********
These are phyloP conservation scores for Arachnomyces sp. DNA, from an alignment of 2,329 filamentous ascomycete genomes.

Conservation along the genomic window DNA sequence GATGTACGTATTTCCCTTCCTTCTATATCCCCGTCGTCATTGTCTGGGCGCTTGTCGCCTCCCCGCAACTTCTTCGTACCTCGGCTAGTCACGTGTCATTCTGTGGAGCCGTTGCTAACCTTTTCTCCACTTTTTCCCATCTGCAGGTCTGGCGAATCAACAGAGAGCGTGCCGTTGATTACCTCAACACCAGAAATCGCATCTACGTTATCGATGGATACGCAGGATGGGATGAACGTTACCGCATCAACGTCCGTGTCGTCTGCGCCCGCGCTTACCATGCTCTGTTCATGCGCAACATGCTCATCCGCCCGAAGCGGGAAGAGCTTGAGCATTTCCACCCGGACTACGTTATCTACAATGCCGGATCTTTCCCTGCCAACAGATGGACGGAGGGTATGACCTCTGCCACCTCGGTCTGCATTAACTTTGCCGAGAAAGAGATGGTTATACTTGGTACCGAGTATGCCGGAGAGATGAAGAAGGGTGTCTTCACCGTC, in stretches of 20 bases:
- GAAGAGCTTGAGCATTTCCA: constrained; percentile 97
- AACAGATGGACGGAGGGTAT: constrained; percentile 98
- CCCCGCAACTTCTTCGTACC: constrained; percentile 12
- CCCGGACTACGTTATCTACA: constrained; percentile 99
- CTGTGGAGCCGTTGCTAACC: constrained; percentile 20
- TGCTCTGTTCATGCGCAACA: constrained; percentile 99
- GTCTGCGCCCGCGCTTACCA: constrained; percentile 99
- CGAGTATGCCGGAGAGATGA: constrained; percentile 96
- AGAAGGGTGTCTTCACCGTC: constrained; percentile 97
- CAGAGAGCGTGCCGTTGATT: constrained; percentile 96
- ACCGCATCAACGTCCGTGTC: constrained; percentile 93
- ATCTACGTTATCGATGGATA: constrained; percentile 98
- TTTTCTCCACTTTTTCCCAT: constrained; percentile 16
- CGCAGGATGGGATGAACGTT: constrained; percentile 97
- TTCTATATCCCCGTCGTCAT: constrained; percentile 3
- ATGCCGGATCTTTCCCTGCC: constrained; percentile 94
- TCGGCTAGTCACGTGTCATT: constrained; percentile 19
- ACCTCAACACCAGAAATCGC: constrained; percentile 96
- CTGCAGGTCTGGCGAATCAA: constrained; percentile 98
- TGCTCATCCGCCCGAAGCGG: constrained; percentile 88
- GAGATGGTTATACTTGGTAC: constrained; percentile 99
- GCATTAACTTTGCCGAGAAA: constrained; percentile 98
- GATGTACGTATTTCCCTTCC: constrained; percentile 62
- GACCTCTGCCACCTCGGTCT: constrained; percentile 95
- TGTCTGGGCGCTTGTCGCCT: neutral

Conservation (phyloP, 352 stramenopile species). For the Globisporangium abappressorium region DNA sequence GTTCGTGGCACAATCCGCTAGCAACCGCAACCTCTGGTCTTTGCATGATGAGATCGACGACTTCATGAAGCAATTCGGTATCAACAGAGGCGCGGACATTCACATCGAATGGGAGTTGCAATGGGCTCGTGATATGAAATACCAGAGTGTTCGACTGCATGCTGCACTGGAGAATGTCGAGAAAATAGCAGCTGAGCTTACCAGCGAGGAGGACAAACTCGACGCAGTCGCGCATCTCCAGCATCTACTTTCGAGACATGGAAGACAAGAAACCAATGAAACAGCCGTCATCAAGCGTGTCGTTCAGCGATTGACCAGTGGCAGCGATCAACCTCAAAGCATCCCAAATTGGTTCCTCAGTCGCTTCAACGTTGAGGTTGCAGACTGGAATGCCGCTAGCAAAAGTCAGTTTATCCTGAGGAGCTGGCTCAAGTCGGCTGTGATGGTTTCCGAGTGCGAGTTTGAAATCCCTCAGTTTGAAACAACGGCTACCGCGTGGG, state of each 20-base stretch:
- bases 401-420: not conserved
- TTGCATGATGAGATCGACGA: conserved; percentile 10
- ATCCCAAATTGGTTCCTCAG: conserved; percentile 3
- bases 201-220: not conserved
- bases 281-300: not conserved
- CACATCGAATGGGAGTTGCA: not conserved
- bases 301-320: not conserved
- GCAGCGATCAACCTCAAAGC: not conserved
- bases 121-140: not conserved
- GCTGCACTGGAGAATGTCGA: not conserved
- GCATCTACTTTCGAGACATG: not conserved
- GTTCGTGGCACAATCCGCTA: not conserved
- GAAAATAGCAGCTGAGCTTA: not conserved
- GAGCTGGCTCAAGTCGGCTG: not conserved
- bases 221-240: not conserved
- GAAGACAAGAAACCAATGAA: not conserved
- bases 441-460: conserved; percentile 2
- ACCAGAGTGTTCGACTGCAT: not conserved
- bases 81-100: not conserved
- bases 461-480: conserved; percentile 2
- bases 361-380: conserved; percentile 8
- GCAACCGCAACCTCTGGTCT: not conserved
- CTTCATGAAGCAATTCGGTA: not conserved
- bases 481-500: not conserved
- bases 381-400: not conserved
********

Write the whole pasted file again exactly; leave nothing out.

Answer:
These are phyloP conservation scores for Arachnomyces sp. DNA, from an alignment of 2,329 filamentous ascomycete genomes.

Conservation along the genomic window DNA sequence GATGTACGTATTTCCCTTCCTTCTATATCCCCGTCGTCATTGTCTGGGCGCTTGTCGCCTCCCCGCAACTTCTTCGTACCTCGGCTAGTCACGTGTCATTCTGTGGAGCCGTTGCTAACCTTTTCTCCACTTTTTCCCATCTGCAGGTCTGGCGAATCAACAGAGAGCGTGCCGTTGATTACCTCAACACCAGAAATCGCATCTACGTTATCGATGGATACGCAGGATGGGATGAACGTTACCGCATCAACGTCCGTGTCGTCTGCGCCCGCGCTTACCATGCTCTGTTCATGCGCAACATGCTCATCCGCCCGAAGCGGGAAGAGCTTGAGCATTTCCACCCGGACTACGTTATCTACAATGCCGGATCTTTCCCTGCCAACAGATGGACGGAGGGTATGACCTCTGCCACCTCGGTCTGCATTAACTTTGCCGAGAAAGAGATGGTTATACTTGGTACCGAGTATGCCGGAGAGATGAAGAAGGGTGTCTTCACCGTC, in stretches of 20 bases:
- GAAGAGCTTGAGCATTTCCA: constrained; percentile 97
- AACAGATGGACGGAGGGTAT: constrained; percentile 98
- CCCCGCAACTTCTTCGTACC: constrained; percentile 12
- CCCGGACTACGTTATCTACA: constrained; percentile 99
- CTGTGGAGCCGTTGCTAACC: constrained; percentile 20
- TGCTCTGTTCATGCGCAACA: constrained; percentile 99
- GTCTGCGCCCGCGCTTACCA: constrained; percentile 99
- CGAGTATGCCGGAGAGATGA: constrained; percentile 96
- AGAAGGGTGTCTTCACCGTC: constrained; percentile 97
- CAGAGAGCGTGCCGTTGATT: constrained; percentile 96
- ACCGCATCAACGTCCGTGTC: constrained; percentile 93
- ATCTACGTTATCGATGGATA: constrained; percentile 98
- TTTTCTCCACTTTTTCCCAT: constrained; percentile 16
- CGCAGGATGGGATGAACGTT: constrained; percentile 97
- TTCTATATCCCCGTCGTCAT: constrained; percentile 3
- ATGCCGGATCTTTCCCTGCC: constrained; percentile 94
- TCGGCTAGTCACGTGTCATT: constrained; percentile 19
- ACCTCAACACCAGAAATCGC: constrained; percentile 96
- CTGCAGGTCTGGCGAATCAA: constrained; percentile 98
- TGCTCATCCGCCCGAAGCGG: constrained; percentile 88
- GAGATGGTTATACTTGGTAC: constrained; percentile 99
- GCATTAACTTTGCCGAGAAA: constrained; percentile 98
- GATGTACGTATTTCCCTTCC: constrained; percentile 62
- GACCTCTGCCACCTCGGTCT: constrained; percentile 95
- TGTCTGGGCGCTTGTCGCCT: neutral

Conservation (phyloP, 352 stramenopile species). For the Globisporangium abappressorium region DNA sequence GTTCGTGGCACAATCCGCTAGCAACCGCAACCTCTGGTCTTTGCATGATGAGATCGACGACTTCATGAAGCAATTCGGTATCAACAGAGGCGCGGACATTCACATCGAATGGGAGTTGCAATGGGCTCGTGATATGAAATACCAGAGTGTTCGACTGCATGCTGCACTGGAGAATGTCGAGAAAATAGCAGCTGAGCTTACCAGCGAGGAGGACAAACTCGACGCAGTCGCGCATCTCCAGCATCTACTTTCGAGACATGGAAGACAAGAAACCAATGAAACAGCCGTCATCAAGCGTGTCGTTCAGCGATTGACCAGTGGCAGCGATCAACCTCAAAGCATCCCAAATTGGTTCCTCAGTCGCTTCAACGTTGAGGTTGCAGACTGGAATGCCGCTAGCAAAAGTCAGTTTATCCTGAGGAGCTGGCTCAAGTCGGCTGTGATGGTTTCCGAGTGCGAGTTTGAAATCCCTCAGTTTGAAACAACGGCTACCGCGTGGG, state of each 20-base stretch:
- bases 401-420: not conserved
- TTGCATGATGAGATCGACGA: conserved; percentile 10
- ATCCCAAATTGGTTCCTCAG: conserved; percentile 3
- bases 201-220: not conserved
- bases 281-300: not conserved
- CACATCGAATGGGAGTTGCA: not conserved
- bases 301-320: not conserved
- GCAGCGATCAACCTCAAAGC: not conserved
- bases 121-140: not conserved
- GCTGCACTGGAGAATGTCGA: not conserved
- GCATCTACTTTCGAGACATG: not conserved
- GTTCGTGGCACAATCCGCTA: not conserved
- GAAAATAGCAGCTGAGCTTA: not conserved
- GAGCTGGCTCAAGTCGGCTG: not conserved
- bases 221-240: not conserved
- GAAGACAAGAAACCAATGAA: not conserved
- bases 441-460: conserved; percentile 2
- ACCAGAGTGTTCGACTGCAT: not conserved
- bases 81-100: not conserved
- bases 461-480: conserved; percentile 2
- bases 361-380: conserved; percentile 8
- GCAACCGCAACCTCTGGTCT: not conserved
- CTTCATGAAGCAATTCGGTA: not conserved
- bases 481-500: not conserved
- bases 381-400: not conserved